Why it matters: Although not specifically required by the settlement, YouTube also recently publicly announced that it will be creating a site specifically for children’s content. Parents will be able to filter videos based on a child’s age and to track their children’s viewing history, and the site will not use behavioral advertising. Previously, the kids’ content was available only via mobile app. Thus, the settlement has important implications for both content creators and hosting platforms. Notably, content creators should ensure compliance with COPPA to avoid COPPA violations. YouTube content creators should be especially vigilant, as FTC Chairman Joe Simons announced that the FTC “intends to conduct a sweep of the YouTube platform to determine whether child-directed content is being properly designated as such in order to ensure that the channels themselves are complying with COPPA.”

Further, online platforms that provide services of which portions are directed to kids need to assess their COPPA obligations. Even where child-directed portions of a platform consist of third-party user-generated content (UGC), the platform operator is responsible for COPPA compliance to the extent it knows it is collecting personal information through a portion of the platform containing child-directed UGC. Platforms and third-party providers collecting personal information from other services should consider whether they are at risk of obtaining actual knowledge (inadvertently or otherwise) that such services are child-directed, and should consider whether risk mitigation strategies such as signaling are appropriate for their business. The key steps companies should be taking now in light of the FTC’s largest COPPA settlement ever include:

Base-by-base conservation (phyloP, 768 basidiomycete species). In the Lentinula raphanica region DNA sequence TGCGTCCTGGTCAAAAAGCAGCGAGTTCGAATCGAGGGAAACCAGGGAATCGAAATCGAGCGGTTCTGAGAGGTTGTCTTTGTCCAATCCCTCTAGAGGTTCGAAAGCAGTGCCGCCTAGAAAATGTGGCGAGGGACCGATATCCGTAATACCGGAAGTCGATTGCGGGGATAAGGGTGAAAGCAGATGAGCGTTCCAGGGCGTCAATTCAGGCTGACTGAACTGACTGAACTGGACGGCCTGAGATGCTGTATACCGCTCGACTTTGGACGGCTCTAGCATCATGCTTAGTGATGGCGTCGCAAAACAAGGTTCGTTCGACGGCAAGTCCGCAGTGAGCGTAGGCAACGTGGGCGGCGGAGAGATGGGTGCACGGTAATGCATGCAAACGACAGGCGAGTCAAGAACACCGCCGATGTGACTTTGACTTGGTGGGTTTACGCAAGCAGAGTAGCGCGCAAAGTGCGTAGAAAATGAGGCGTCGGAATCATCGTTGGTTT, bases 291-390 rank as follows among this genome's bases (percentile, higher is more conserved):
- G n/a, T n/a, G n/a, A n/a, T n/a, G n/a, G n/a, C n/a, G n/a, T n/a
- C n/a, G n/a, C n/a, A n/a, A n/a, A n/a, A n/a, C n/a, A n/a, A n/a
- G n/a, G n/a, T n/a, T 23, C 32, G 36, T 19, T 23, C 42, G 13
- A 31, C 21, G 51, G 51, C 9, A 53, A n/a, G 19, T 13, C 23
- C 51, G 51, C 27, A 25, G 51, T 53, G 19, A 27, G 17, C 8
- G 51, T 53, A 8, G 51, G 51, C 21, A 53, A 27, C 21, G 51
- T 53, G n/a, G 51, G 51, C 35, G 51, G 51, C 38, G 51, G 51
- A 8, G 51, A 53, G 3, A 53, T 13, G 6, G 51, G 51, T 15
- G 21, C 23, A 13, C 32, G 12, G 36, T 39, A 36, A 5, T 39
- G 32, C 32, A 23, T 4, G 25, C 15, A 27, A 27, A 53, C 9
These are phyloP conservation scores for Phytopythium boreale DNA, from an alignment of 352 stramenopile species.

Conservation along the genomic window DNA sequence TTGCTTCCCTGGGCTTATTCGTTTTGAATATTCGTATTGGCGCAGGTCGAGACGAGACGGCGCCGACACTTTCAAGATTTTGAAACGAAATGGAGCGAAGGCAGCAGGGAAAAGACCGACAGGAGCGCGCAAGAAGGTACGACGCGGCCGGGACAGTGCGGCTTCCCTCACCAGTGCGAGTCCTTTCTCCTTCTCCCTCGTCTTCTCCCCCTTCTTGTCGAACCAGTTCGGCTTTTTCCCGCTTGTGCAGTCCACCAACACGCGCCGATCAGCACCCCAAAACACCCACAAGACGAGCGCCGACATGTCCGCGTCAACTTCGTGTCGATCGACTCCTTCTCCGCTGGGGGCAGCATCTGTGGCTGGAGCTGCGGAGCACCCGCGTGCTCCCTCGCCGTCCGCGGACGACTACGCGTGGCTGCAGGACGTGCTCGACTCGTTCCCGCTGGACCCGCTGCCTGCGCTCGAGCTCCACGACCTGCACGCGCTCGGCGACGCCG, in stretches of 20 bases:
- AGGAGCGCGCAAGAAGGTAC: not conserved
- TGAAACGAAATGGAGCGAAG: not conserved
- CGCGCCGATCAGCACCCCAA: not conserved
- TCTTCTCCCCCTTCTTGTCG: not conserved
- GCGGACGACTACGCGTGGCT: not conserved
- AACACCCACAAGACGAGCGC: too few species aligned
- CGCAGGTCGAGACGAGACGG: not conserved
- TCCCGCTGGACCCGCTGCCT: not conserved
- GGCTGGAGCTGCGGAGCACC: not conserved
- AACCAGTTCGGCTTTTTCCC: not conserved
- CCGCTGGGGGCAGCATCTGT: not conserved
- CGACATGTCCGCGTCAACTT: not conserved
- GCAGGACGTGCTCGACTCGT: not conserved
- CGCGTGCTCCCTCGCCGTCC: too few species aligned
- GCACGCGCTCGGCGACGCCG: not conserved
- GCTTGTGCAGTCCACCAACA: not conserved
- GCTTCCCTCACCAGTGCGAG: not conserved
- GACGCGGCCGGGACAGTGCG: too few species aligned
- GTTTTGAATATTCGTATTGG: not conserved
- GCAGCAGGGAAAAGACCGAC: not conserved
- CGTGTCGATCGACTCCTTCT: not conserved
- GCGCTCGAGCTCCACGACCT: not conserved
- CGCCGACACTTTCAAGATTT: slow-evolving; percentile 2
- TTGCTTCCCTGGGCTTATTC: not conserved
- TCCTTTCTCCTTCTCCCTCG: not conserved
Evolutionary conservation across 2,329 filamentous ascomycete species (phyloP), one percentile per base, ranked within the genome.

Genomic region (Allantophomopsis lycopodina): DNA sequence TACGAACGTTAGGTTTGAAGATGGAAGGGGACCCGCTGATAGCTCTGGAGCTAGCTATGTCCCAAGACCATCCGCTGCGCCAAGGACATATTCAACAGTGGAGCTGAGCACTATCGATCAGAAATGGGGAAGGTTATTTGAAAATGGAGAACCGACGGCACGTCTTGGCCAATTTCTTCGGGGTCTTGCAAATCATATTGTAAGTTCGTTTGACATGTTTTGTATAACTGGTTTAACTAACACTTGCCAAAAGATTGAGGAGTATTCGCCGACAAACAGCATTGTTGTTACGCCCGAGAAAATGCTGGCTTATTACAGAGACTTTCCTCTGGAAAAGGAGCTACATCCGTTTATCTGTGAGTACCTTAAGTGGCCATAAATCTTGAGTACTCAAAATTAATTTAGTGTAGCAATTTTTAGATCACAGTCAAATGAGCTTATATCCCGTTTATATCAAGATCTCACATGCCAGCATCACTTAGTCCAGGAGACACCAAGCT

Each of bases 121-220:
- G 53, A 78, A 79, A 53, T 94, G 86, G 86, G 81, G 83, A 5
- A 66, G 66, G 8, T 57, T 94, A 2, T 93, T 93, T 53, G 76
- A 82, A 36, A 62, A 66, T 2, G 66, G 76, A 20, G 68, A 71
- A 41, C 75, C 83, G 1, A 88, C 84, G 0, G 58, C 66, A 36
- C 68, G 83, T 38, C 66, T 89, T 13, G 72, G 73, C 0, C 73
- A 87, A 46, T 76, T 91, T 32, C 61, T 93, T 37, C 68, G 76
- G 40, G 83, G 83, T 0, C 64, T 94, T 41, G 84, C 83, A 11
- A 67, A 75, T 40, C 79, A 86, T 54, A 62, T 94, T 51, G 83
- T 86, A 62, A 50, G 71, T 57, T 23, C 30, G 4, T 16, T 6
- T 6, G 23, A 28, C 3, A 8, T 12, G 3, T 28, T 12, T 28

• Re-review any content directed to children posted online (including in mobile apps), and determine what (if any) information is being collected in connection with the distribution of that content;
  • Carefully reconsider the content they designate as “child-directed” (especially posted on YouTube), and re-evaluate whether they want to change their designation in light of the settlement and the increased risk of enforcement;
  • Ensure that they are not inadvertently collecting personal information (applying the broad definition under COPPA) through third-party platforms or on their own platforms;
  • Audit what vendors they are using to collect data, and confirm that the data-collection practices of their third-party service providers are COPPA-compliant;
  • Take a close look at their channels and other content to determine whether these could be considered child-directed; and
  • Make changes to their production practices so content posted on YouTube will be less likely to be considered targeted to children.